Application of bioagents in consortium may improve efficacy, reliability and consistency of the microbes under diverse soil and environmental conditions (Berg et al., 2005). Use of different species of biocontrol occupy different niches in the root zone and thereby restrict competition among them. Diversity in biocontrol mechanisms offered by each microbial component may also help in enhancing disease suppressiveness. A number of microbial consortia have been developed by many scientists and were tested in different crops in our country. Therefore, in the same stream our consortia prepared with two organisms worked in a synergistic manner. B. firmus operates through antibiosis while T. harzianum kills the mycelium of the pathogen mainly through hyper parasitism. It was, therefore, thought worthwhile to develop a consortium of native bio-control agents in the form of a single bio-formulated product to improve pathogen control by way of operating different mechanisms of antagonism for plant disease suppression. The biocontrol consortium activates the antioxidant enzyme activities and the phenylpropanoid pathway leading to accumulation of total phenolics, proline and pathogenesis related (PR) proteins after the pathogen challenge. The impact of triple microbial consortia consisting of fluorescent Pseudomonas (PHU094), Trichoderma (THU0816) and Rhizobium (RL091) for alleviation of biotic stress in chickpea is through enhanced antioxidant and phenylpropanoid activities (Akanksha et al., 2012). Periodical oxidase and accumulation of total phenol content was higher when challenged with the pathogen compared to the single microbe and dual microbial consortia. Pseuomonas aeruginosa PJHU15, Tricoderma harzianum TNHU27 and Bacillus subtilis BHHU100 as a consortium has been used to assess suppression of soft-rot pathogen Sclerotina sclerotiorum (Jain et al., 2012). The triple-microbe consortium and single-microbe treatments showed 1.4-2.3 and 1.1-1.7 fold increment in defense parameters respectively when compared to untreated challenged control. The compatible microbial consortia triggered defense responses in an enhanced level in pea than when the microbes were alone and provided better protection against Sclerotinia rot. Trichoderma species and fluorescent Pseudomonas sp. have been reported to induce systemic resistance in plants. These biological control agents were tested as a single application and in combination for their abilities to elicit induced resistance in cucumber against Fusarium oxysporum f. sp. radices cucumerinum and in A. thaliana against Botrytis cinerea. The combination of Tr6 and Ps14 induced a significantly higher level of resistance in cucumber, which was associated with the primed expression of a set of defense-related genes upon challenge with Fusarium. In Arabidopsis, both Ps14 and Tr6 triggered ISR against B. cinerea but their combination did not show enhanced effects. In the induced systemic resistance-defective Arabidopsis mutant myb72, none of the treatments protected against B. cinerea, whereas in the SA-impaired mutant sid2, all treatments were effective. Taken together, these results indicate that in Arabidopsis Ps14 and Tr6 activate the same signaling pathway and thus have no enhanced effect in combination. The enhanced protection in cucumber by the combination is most likely due to activation of different signaling pathways by the two biocontrol agents.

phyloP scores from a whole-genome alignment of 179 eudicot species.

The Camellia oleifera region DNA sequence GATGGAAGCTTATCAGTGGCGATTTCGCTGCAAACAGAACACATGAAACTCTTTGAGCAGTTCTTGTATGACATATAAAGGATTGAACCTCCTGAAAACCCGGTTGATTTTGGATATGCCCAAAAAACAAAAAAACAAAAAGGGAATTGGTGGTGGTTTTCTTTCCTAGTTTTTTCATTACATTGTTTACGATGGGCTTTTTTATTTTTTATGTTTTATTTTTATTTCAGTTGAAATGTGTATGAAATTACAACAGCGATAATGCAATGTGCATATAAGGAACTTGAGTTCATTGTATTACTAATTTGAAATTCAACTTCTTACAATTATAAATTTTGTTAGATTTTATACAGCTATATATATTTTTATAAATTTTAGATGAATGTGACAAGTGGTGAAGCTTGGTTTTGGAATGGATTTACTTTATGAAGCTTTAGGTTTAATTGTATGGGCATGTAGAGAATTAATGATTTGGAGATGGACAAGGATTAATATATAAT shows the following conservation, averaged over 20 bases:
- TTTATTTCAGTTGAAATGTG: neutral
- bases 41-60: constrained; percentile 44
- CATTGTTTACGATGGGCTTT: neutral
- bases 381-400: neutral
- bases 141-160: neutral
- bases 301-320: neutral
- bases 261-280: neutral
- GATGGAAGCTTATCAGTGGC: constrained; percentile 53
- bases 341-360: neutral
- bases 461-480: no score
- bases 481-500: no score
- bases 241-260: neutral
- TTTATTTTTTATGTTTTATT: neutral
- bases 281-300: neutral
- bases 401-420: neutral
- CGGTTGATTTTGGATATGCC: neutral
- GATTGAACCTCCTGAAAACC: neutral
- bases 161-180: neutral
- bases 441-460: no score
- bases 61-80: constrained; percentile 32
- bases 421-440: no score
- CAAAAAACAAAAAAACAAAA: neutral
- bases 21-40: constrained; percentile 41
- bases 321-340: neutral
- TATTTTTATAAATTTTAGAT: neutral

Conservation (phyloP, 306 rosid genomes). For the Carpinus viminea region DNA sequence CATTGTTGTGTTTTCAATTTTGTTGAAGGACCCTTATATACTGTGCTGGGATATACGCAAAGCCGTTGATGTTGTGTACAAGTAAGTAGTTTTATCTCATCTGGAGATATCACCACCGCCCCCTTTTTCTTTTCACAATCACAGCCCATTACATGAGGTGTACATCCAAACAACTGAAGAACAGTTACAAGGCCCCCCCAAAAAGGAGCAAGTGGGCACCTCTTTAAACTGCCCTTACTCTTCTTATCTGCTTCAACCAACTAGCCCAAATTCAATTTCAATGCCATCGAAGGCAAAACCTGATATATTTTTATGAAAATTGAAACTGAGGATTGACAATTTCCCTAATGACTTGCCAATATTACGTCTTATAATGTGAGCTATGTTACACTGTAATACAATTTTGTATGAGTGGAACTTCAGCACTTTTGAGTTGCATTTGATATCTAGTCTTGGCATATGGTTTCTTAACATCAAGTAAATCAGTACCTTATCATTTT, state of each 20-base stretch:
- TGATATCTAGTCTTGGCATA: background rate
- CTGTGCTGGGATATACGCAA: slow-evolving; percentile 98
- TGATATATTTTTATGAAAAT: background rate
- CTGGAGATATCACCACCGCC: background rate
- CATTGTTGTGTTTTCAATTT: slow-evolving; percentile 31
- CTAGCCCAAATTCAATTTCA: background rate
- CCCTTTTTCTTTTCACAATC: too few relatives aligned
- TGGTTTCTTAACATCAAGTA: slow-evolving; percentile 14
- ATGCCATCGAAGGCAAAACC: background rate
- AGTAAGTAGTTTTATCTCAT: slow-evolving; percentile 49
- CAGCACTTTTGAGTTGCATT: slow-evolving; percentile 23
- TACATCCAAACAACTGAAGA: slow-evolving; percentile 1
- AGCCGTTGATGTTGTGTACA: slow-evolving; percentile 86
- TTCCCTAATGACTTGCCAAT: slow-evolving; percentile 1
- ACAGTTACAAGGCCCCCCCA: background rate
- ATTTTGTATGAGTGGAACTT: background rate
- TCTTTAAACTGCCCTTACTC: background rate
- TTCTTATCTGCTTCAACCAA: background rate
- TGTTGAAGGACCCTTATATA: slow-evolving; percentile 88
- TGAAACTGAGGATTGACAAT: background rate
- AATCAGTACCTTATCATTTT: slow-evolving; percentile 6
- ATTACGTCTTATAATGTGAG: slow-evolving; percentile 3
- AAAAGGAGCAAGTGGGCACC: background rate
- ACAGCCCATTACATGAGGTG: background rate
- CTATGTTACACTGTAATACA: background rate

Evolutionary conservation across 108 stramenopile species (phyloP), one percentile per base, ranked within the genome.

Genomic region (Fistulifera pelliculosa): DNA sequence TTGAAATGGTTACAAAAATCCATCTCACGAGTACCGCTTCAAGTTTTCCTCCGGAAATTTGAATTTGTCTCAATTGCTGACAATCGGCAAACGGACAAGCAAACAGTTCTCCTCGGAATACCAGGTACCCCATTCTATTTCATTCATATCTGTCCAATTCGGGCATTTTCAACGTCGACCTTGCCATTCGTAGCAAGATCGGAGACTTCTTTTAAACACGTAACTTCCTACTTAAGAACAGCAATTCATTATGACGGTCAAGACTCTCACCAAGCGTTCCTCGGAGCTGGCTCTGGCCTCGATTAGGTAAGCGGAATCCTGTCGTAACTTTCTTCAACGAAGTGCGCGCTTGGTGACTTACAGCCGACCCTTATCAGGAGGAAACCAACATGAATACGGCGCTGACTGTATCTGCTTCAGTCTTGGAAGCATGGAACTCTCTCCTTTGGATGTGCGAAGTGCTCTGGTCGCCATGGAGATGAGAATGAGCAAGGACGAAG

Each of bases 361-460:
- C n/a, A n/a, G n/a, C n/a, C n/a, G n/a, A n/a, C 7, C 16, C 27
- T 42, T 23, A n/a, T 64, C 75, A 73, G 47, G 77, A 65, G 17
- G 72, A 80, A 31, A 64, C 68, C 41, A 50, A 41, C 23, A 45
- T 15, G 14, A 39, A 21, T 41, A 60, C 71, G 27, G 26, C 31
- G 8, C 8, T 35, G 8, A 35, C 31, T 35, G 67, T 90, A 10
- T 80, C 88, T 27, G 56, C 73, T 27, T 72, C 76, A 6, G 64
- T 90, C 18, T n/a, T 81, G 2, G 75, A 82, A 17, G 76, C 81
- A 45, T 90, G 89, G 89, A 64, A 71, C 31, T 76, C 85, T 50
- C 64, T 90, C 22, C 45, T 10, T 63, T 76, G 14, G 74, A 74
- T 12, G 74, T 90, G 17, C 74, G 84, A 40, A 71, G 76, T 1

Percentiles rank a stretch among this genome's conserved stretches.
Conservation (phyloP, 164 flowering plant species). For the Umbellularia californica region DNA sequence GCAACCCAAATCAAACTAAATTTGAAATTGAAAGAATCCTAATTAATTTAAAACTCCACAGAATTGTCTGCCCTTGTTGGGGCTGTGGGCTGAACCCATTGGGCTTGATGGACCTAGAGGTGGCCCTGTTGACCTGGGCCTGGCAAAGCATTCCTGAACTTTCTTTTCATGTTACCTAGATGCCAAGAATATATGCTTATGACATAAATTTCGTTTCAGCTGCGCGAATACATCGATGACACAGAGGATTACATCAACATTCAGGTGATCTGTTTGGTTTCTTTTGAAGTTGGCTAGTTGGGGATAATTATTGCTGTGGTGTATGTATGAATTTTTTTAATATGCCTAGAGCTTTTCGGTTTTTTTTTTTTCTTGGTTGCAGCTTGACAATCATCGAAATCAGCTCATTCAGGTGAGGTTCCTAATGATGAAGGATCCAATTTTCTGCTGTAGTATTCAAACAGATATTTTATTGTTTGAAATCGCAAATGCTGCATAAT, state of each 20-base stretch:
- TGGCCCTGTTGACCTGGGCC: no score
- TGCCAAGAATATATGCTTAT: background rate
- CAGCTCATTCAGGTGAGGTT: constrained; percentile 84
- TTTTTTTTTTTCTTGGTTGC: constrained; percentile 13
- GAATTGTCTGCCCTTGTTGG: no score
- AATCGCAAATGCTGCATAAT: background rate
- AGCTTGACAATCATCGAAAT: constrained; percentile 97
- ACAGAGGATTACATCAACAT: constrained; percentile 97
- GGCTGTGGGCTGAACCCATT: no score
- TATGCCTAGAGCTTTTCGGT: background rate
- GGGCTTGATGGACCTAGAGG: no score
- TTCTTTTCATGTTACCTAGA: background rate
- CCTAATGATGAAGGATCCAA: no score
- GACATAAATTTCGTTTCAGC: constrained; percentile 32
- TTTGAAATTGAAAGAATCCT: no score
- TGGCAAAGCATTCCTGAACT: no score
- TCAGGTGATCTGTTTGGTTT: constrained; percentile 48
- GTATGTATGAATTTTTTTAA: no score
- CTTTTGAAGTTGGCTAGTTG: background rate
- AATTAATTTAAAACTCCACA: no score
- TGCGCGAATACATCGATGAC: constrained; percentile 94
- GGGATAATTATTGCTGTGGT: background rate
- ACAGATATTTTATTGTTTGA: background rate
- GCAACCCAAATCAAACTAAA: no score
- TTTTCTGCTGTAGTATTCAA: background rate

CONCLUSION AND PERSPECTIVES
Diversity in Bacillus species produce multiple classes of antimicrobial compounds inducing systemic resistance in a variety of ways that can be used for the plant growth promotion and management of a broad range of plant stresses and ultimately sustaining crop health. The spore forming ability of Bacillus species gives them a key importance in the field of biological control. The research areas that demand considerations for the successful adoption of Bacillus sp. as bioagents comprise the exploration for biodiverse antagonistic and antibiotic strains, elucidation of their mode of action and signalling pathways, stability under field application, development of effective formulations that can be used with other bioinoculants with synergetic effect and perfect demonstration of cost–benefit ratio for effective commercialization.